When the dental practitioner is called upon to provide dental treatment for a previously diagnosed diabetes mellitus patient, a certain amount of detailed information should be gathered. The patient should be questioned regarding the type of diabetes, the age at onset and duration of the disease; any current medications and their method of administration. The patient’s degree of compliance and monitoring technique should be discussed.
The practitioner should review any previous history of diabetic complications, determine the most recent laboratory results and record the name and address of the patient’s physician(s). By gathering this information the clinician can best relate the patient’s oral condition to his or her systemic status and determine whether or not medical consultation is required. Under most circumstances it would be prudent to obtain medical clearance prior to performing any extensive dental therapy, especially if surgery is indicated.
1. In most instances the well-controlled type 1 or type 2 patient can be managed in a manner consistent with a healthy non-diabetic individual.
2. Periodontal surgical procedures can be performed, although it must be assured that the patient can maintain a normal diet post-surgically. In the event that the treatment procedure modifies the patient’s dietary habits, dietary supplements should be recommended.
3. Supportive therapy such as scaling and root planning should be provided at relatively close intervals (2 to 3 months) since some studies indicate a slight but persistent tendency to progressive periodontal destruction despite effective metabolic diabetes mellitus control.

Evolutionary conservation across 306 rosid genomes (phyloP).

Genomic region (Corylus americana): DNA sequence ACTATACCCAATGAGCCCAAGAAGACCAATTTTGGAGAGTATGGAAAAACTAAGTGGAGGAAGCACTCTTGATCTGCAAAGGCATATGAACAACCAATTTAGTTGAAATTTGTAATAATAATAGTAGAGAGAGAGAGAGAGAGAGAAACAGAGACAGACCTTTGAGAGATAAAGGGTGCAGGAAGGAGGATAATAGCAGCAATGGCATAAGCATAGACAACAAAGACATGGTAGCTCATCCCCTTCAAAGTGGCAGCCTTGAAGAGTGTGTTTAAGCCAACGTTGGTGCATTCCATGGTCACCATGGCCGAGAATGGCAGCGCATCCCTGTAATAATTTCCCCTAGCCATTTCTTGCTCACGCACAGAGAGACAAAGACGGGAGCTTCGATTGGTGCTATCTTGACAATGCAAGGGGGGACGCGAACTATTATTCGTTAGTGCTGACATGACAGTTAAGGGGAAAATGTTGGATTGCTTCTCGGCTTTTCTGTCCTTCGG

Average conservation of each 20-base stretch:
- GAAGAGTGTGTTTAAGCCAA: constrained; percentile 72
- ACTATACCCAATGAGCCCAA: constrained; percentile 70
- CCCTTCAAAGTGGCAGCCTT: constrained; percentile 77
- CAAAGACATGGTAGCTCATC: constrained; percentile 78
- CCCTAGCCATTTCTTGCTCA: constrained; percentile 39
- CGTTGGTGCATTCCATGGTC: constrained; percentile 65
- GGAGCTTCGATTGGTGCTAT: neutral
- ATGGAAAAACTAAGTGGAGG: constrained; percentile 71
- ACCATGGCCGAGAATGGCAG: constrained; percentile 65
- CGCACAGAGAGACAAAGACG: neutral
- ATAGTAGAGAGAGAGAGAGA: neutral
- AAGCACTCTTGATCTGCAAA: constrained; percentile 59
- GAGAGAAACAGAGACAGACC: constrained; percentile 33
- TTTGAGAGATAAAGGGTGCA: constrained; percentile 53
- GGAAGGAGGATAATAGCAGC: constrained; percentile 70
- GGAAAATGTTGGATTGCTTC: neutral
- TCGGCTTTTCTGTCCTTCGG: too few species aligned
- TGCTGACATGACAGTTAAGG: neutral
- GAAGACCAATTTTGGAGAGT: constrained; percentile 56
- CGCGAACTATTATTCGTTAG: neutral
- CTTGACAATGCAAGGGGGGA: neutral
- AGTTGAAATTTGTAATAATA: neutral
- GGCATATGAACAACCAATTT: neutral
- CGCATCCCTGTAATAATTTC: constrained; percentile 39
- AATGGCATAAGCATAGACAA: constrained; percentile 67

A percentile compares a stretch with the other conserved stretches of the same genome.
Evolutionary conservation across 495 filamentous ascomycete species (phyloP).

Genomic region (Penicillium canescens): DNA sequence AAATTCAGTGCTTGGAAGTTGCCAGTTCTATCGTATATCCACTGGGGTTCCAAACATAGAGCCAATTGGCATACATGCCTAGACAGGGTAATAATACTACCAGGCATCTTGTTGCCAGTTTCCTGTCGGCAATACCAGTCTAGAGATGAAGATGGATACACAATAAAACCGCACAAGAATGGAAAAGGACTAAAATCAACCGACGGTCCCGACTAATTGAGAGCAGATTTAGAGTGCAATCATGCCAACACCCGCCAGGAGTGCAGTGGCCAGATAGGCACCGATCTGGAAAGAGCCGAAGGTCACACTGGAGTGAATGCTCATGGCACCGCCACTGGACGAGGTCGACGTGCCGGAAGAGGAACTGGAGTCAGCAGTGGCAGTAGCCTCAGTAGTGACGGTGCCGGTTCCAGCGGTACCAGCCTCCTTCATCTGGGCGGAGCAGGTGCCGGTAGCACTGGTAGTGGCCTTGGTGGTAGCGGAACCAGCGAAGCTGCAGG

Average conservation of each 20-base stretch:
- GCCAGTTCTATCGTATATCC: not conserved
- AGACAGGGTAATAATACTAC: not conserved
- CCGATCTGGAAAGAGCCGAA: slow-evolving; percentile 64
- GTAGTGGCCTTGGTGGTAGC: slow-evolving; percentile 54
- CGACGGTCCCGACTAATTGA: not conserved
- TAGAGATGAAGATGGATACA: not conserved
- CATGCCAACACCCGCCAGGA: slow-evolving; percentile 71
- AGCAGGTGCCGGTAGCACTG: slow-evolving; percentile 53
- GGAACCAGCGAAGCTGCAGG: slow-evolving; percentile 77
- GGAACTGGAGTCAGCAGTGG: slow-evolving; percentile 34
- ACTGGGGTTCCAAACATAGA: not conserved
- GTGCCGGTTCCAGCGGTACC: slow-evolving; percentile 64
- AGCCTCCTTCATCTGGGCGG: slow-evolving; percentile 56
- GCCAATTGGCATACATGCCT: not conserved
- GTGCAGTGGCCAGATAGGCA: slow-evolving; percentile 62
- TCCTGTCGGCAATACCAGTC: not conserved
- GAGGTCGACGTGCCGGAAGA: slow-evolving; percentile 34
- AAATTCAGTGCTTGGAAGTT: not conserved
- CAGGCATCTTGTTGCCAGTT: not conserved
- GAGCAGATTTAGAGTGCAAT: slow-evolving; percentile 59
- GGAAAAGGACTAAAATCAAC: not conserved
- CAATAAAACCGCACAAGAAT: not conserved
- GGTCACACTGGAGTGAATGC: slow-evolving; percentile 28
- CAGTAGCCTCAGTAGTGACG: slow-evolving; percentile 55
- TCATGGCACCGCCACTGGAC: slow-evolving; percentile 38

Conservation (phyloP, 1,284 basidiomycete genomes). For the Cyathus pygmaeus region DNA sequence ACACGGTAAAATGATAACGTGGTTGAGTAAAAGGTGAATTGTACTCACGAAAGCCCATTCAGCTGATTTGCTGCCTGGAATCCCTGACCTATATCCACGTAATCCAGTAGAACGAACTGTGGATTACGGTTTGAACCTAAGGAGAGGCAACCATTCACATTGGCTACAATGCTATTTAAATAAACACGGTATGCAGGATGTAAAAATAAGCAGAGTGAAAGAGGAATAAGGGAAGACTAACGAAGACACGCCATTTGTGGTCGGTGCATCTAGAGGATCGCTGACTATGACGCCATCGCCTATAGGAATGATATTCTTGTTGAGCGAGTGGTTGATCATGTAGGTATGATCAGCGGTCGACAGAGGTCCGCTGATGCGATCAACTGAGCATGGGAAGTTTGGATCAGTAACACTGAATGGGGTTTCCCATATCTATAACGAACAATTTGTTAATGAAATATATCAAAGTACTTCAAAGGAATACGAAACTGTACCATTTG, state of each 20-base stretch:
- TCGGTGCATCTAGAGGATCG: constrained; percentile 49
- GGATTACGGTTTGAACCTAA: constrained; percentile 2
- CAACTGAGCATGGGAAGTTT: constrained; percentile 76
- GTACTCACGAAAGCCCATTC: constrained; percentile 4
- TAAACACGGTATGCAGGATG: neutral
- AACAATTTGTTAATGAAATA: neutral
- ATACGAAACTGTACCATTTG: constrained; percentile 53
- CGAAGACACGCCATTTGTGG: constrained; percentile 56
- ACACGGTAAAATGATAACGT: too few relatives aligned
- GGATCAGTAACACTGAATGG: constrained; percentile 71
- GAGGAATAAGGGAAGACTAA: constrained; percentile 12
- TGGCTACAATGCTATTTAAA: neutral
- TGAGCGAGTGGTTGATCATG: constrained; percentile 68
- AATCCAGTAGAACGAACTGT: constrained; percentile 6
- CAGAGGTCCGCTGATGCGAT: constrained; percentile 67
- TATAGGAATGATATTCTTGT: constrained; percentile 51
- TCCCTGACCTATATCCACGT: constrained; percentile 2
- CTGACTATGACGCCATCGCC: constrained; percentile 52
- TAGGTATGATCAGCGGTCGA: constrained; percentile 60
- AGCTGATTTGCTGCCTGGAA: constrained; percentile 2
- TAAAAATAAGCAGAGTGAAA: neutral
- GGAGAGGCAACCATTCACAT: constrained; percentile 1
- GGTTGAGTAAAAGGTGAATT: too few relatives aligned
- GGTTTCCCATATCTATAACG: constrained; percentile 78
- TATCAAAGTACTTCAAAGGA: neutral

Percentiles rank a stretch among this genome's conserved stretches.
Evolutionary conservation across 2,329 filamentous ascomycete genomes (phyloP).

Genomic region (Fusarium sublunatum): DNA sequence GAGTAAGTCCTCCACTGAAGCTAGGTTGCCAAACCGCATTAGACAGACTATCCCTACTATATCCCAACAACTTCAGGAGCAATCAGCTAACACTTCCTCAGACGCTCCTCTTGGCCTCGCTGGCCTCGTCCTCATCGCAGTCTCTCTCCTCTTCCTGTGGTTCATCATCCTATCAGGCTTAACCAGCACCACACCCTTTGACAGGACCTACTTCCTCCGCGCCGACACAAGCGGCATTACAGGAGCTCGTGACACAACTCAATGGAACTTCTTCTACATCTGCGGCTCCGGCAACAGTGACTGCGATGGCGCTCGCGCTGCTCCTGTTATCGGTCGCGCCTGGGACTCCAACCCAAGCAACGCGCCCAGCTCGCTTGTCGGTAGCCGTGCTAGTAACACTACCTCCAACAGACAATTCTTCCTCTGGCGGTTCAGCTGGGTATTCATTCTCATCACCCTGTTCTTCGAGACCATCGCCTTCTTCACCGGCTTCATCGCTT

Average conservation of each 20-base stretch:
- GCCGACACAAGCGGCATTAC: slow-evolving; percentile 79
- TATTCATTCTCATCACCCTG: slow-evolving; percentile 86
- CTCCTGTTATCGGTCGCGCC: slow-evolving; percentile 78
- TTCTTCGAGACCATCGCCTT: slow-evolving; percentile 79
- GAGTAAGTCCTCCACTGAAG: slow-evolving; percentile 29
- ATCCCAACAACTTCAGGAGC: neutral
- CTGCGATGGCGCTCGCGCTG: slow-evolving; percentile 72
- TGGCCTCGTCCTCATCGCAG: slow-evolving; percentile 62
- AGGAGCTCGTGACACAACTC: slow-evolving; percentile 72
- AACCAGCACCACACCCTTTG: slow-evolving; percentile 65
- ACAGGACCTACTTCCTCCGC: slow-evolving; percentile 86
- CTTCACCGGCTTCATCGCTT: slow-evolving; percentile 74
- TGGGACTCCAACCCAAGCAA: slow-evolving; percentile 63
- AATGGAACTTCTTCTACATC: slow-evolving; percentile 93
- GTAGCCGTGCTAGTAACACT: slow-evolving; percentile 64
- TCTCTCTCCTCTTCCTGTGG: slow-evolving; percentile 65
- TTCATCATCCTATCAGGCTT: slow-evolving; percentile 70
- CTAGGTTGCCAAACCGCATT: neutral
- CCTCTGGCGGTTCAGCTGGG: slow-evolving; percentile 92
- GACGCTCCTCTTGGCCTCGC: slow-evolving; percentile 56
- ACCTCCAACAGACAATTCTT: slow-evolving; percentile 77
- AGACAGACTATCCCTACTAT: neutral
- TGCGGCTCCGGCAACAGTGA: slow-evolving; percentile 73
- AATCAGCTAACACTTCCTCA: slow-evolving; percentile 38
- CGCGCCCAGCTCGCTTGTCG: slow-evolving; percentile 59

The uncontrolled or poorly controlled diabetic patient or the diabetes mellitus patient who does not know his or her control status should not receive elective dental treatment until the condition is stabilized or medical clearance obtained.
1. Prophylactic antibiotic therapy should be used for performance of emergency oral or surgical procedures to minimize the potential for postoperative infections and delayed wound healing.
2. Any therapy other than emergency treatment may be contraindicated in the poorly controlled diabetes mellitus patient until appropriate metabolic controlled is achieved.
3. In many instances this may require short- or long-term prescription of insulin or oral medications by the physician.
For many years, type 2 diabetes mellitus has been treated by diet control and various hypoglycaemic agents, usually a first- or second-generation sulfonylurea (acetohexamide, chlorpropamide, tolazamide, tolbutamide, glimepiride, glipizide or glyburide).
Sulfonylurea promotes insulin secretion, and importantly, they are all capable of inducing hypoglycaemia. Non-sulfonylurea drugs may be used as monotherapy or in combination with other oral hypoglycaemic agents or insulin.
1. Troglitazone is a thiazolidinedione agent which improves insulin sensitivity and decreases insulin resistance. When used as monotherapy it does not induce hypoglycaemia. It is active only in the presence of insulin.
2. Repaglinide is a new antidiabetic agent that potentiates glucose-stimulated insulin secretion. It can produce hypoglycaemia, and serious cardiovascular events have been reported.
3. The biguanide, metformin, is often used as a monotherapy. When combined with sulfonylurea or insulin, however, it may also induce hypoglycaemia.
4. The alpha-glycosidase inhibitors, acarbose and meglitol do not cause hypoglycaemia unless given in combination with sulfonylurea.
Insulin is classified as rapid, short, intermediate or long-acting. Each category induces variable onset of peak activity and duration. Insulin injections are timed so that peak plasma levels coincide with peak postprandial glucose levels. It is important for the practitioner to know the medication regimen being used by the patient, and any surgical therapy should be timed to avoid peak insulin activity and possible hypoglycaemic crisis
Dental practitioners must remain alert for possible complications and/or emergencies associated with diabetes mellitus.